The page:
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Apparently, not even the Hubble telescope (which is actually in orbit, not even on Earth) is powerful enough to observe the LVR... will we ever have the technology to observe the LVR from Earth?

(it would be my dream to be able to observe the Apollo relics with a "retail" telescope. I am no expert in optics, so have no idea if for example "computer-enhanced" zooming could work, instead of a giant mirror?)

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    $\begingroup$ Hubble wasn't built to look at meter-scale objects on the Moon, but it has anyway. There are lunar-orbiting spacecraft that can do and already have done the job of imaging Apollo equipment. The "technology" to do so from Earth is nothing more than the right grade of optics. $\endgroup$ – BMF Oct 7 '20 at 17:05
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    $\begingroup$ What do you mean "on Earth"? Hubble Space Telescope isn't on Earth. $\endgroup$ – User123 Oct 7 '20 at 19:58
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I don't think so. In order to resolve an object one metre across (as a single pixel) at a distance of 384,400km (the diameter of the Moon's orbit), you would need a telescope mirror about 200 metres in diameter, and to achieve a resolution of 10cm (which you would probably need to form a recognisable image), you would need a telescope mirror with a 2km diameter. Currently the largest Earth based telescope has a 30-metre mirror.

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    $\begingroup$ That would be one hell of a telescope, but certainly not impossible to build from a hypothetical standpoint. $\endgroup$ – BMF Oct 7 '20 at 17:11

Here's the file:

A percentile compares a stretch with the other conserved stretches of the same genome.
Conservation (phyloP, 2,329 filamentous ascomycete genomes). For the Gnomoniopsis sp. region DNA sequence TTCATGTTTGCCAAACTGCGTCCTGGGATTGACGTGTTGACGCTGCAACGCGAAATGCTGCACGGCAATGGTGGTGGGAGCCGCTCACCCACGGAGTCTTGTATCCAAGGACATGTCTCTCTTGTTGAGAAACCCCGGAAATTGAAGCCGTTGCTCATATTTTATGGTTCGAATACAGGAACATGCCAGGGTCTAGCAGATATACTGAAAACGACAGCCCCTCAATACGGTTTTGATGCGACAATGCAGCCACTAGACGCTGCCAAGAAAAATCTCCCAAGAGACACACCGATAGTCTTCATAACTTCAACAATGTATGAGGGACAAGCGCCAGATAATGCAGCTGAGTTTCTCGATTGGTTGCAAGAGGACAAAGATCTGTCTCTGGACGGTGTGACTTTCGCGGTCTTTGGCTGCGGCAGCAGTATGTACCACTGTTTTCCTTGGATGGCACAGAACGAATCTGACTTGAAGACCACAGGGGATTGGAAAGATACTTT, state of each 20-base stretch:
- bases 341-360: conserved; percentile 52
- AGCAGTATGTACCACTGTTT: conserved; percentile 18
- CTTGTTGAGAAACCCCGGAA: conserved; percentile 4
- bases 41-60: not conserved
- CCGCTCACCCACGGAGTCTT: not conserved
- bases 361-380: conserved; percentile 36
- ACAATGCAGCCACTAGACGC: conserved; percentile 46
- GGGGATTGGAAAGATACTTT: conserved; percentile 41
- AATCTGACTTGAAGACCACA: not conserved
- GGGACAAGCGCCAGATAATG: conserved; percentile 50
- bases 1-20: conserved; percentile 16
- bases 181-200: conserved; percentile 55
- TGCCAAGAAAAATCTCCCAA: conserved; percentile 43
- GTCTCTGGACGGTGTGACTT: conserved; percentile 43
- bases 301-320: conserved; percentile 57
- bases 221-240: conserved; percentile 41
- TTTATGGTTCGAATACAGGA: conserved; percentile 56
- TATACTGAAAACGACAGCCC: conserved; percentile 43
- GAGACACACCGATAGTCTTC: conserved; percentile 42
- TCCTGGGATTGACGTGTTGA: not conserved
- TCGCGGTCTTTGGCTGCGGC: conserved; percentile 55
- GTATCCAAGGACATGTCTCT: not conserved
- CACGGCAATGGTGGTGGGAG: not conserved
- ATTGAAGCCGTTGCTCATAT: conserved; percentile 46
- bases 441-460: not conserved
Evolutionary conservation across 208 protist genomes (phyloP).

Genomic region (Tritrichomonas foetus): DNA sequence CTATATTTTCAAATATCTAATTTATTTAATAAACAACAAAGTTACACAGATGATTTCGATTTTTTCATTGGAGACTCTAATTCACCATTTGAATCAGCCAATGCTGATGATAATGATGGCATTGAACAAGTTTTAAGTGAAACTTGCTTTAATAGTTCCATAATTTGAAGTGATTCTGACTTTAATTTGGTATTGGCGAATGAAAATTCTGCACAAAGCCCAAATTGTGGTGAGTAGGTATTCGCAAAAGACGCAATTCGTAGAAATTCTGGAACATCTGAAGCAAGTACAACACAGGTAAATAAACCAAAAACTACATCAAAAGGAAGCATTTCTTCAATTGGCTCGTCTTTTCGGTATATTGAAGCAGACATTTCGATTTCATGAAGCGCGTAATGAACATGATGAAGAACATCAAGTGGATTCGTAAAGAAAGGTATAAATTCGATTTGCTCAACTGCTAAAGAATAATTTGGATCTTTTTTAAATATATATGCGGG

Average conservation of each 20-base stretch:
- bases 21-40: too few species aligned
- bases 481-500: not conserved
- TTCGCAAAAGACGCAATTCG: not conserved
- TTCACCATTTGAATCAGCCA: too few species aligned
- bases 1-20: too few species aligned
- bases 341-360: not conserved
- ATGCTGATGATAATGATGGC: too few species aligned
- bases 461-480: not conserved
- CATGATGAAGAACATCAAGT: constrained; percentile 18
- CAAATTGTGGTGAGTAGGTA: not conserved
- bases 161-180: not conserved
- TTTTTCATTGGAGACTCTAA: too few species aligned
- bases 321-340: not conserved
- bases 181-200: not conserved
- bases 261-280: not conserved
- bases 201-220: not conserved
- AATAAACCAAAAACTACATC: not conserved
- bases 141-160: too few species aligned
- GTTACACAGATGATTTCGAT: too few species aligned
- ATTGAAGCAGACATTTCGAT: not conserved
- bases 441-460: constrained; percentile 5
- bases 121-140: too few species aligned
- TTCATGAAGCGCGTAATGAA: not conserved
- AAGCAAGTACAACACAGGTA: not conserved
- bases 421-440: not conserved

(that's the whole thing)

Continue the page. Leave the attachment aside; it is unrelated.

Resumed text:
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    $\begingroup$ @BMF Making it steerable would be something of a problem, as would providing adaptive optics for such a beast. I hope I got my calculations right. I had better double check. $\endgroup$ – Mick Oct 7 '20 at 17:16
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    $\begingroup$ What about, for example, 2 big telescopes 1 km apart? As far as I know, is the combined diameter of 2 telescopes equal to the distance between them. $\endgroup$ – User123 Oct 7 '20 at 20:01
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    $\begingroup$ @User123 I'm not sure what sort of "images" optical interferometers provide. They may not look anything like the photographs that we are used to. Anyway, I am pretty sure that astronomers are not going to point the Keck Interferometer at the Moon to see if they can spot a lunar rover. $\endgroup$ – Mick Oct 7 '20 at 20:10
  • $\begingroup$ How did you derive the mirror's diameter? $\endgroup$ – AnnoyinC Oct 9 '20 at 9:18
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A telescope with that resolution would be extremely expensive. Beyond any sort of reason today.

Much of the technology we take for granted was impossible or very difficult when I was born. Back then not many ordinary people had telescopes anywhere the size that are common now. The 200" Palomar was the giant of it's time but today is dwarfed.

There have been some interesting advances in the digital side to "Clean Up" an image. Take a look at what is going on over there.

Never say never. A lot of people have and probably wished they hadn't.

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